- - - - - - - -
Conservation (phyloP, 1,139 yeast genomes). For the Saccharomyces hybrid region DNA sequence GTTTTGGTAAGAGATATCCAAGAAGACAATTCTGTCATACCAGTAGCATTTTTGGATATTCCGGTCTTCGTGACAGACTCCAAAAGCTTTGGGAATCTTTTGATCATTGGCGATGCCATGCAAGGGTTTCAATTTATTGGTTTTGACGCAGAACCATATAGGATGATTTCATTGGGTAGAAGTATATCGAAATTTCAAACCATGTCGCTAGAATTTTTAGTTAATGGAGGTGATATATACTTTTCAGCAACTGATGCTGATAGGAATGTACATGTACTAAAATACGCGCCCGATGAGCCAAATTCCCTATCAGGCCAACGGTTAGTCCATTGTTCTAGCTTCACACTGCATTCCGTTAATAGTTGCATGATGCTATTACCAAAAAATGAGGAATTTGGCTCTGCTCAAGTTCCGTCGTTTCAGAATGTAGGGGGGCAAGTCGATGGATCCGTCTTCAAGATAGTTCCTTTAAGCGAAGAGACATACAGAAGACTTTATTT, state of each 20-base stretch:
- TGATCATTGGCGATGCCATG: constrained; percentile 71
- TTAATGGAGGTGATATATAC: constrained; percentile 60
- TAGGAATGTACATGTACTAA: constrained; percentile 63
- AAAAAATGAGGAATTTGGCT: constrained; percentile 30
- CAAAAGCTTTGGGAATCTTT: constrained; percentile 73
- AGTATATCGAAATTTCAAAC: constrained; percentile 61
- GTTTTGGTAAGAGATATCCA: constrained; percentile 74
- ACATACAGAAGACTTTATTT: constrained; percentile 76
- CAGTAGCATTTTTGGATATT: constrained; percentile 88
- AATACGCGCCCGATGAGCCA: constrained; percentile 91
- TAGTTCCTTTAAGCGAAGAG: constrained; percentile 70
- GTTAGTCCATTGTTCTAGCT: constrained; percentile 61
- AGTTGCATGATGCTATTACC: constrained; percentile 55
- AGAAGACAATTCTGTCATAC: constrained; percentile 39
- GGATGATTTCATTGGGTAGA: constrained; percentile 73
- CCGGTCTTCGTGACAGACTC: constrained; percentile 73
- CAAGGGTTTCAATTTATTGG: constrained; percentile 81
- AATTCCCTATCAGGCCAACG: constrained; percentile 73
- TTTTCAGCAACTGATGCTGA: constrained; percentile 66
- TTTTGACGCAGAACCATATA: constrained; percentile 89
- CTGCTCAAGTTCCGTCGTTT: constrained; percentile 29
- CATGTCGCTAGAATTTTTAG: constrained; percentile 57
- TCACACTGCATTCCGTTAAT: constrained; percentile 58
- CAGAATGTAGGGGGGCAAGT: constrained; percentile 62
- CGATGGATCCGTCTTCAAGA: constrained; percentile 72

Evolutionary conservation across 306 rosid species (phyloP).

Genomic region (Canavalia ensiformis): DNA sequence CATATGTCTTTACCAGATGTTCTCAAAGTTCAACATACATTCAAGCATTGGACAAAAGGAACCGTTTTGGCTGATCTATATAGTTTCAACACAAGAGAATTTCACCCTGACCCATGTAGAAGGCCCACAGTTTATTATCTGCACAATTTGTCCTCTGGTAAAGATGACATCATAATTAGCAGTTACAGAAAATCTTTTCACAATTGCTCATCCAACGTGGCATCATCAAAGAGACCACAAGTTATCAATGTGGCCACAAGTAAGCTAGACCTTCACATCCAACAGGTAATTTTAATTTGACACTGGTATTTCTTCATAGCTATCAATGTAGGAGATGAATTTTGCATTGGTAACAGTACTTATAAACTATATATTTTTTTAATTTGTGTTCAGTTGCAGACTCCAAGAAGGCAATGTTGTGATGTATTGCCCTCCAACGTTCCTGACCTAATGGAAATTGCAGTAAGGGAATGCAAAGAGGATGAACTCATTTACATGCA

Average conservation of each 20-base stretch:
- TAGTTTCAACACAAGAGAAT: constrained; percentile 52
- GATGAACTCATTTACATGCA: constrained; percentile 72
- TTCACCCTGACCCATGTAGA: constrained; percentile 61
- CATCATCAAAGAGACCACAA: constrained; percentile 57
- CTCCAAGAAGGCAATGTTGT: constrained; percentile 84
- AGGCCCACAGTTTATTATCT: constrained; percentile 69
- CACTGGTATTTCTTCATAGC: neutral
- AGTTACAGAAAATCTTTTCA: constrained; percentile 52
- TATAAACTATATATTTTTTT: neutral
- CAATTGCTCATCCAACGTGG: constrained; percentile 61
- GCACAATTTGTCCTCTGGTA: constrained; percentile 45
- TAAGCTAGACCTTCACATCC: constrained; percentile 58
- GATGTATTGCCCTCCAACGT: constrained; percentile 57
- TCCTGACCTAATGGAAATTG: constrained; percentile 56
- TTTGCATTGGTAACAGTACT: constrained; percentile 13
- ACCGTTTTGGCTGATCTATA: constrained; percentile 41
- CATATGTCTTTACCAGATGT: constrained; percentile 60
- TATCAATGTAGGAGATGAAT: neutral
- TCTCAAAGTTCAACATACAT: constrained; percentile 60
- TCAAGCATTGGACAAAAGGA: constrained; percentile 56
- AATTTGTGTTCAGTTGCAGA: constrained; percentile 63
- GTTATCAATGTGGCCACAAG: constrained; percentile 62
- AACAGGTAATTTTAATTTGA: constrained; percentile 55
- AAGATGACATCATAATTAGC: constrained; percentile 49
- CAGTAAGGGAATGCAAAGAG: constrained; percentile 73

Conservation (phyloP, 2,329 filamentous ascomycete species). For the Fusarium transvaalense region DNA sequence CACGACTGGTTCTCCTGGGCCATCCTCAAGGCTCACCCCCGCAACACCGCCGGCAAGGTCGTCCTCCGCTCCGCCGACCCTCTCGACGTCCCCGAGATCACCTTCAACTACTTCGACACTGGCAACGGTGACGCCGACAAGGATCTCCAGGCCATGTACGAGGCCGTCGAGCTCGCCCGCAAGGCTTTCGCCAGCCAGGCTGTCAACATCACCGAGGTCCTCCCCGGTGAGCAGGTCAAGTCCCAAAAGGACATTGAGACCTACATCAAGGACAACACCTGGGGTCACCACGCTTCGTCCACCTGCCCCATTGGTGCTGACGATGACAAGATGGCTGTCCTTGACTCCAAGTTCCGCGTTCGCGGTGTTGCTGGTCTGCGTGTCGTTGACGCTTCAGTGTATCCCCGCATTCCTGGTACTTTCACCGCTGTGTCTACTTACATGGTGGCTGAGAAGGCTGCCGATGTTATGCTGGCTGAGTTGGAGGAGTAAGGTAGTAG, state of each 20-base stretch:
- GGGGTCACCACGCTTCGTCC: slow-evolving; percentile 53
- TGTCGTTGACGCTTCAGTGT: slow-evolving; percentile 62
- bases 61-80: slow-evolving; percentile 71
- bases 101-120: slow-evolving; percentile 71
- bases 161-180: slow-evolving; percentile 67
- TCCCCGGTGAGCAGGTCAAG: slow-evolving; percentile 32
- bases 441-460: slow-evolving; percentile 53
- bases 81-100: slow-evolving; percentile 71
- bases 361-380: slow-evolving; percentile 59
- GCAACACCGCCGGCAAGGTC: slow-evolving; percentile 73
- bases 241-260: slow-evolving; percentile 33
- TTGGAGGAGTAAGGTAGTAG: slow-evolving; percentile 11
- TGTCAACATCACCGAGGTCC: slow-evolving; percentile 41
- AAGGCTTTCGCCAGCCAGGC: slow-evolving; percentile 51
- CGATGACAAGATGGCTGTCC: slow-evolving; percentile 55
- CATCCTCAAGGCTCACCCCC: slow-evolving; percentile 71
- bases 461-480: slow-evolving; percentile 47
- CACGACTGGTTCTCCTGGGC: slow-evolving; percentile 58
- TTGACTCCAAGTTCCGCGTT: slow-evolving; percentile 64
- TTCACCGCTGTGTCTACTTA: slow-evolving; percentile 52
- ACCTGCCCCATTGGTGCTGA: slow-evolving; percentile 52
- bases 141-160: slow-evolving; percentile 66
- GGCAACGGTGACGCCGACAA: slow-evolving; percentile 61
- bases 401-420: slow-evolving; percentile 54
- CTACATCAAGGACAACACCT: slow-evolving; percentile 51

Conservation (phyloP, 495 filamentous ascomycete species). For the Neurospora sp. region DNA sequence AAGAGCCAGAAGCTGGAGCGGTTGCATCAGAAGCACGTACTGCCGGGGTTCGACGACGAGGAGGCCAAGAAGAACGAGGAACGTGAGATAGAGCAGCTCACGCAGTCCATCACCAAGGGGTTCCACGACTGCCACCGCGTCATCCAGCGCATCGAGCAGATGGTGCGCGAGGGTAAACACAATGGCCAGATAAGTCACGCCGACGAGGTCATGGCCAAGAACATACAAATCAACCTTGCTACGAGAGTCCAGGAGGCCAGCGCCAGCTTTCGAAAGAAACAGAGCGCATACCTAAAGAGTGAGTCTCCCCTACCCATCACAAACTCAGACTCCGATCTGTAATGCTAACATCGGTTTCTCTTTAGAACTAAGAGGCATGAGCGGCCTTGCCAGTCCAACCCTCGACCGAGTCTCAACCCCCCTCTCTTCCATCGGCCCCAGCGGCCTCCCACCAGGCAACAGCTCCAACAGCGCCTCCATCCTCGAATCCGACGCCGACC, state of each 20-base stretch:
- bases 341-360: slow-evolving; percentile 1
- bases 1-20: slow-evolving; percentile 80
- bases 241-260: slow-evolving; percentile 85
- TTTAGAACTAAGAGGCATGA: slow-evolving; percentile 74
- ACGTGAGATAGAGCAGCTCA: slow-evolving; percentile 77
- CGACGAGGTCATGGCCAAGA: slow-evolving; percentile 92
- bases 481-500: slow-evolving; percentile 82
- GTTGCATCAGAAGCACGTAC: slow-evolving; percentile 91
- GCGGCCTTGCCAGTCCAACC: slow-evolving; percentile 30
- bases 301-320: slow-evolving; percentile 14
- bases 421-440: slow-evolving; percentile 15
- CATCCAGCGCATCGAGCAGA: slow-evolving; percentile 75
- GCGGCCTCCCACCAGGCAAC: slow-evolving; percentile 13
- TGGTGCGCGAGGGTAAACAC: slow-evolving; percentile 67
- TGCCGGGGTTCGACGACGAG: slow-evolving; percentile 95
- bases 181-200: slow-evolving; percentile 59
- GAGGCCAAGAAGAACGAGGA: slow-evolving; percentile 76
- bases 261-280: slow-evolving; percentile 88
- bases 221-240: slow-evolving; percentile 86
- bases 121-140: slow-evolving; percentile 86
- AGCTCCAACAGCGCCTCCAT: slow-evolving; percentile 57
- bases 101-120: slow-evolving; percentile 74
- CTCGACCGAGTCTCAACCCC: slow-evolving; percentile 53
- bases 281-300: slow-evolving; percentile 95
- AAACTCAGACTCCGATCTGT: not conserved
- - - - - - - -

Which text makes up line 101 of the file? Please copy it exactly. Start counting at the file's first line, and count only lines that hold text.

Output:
- bases 121-140: slow-evolving; percentile 86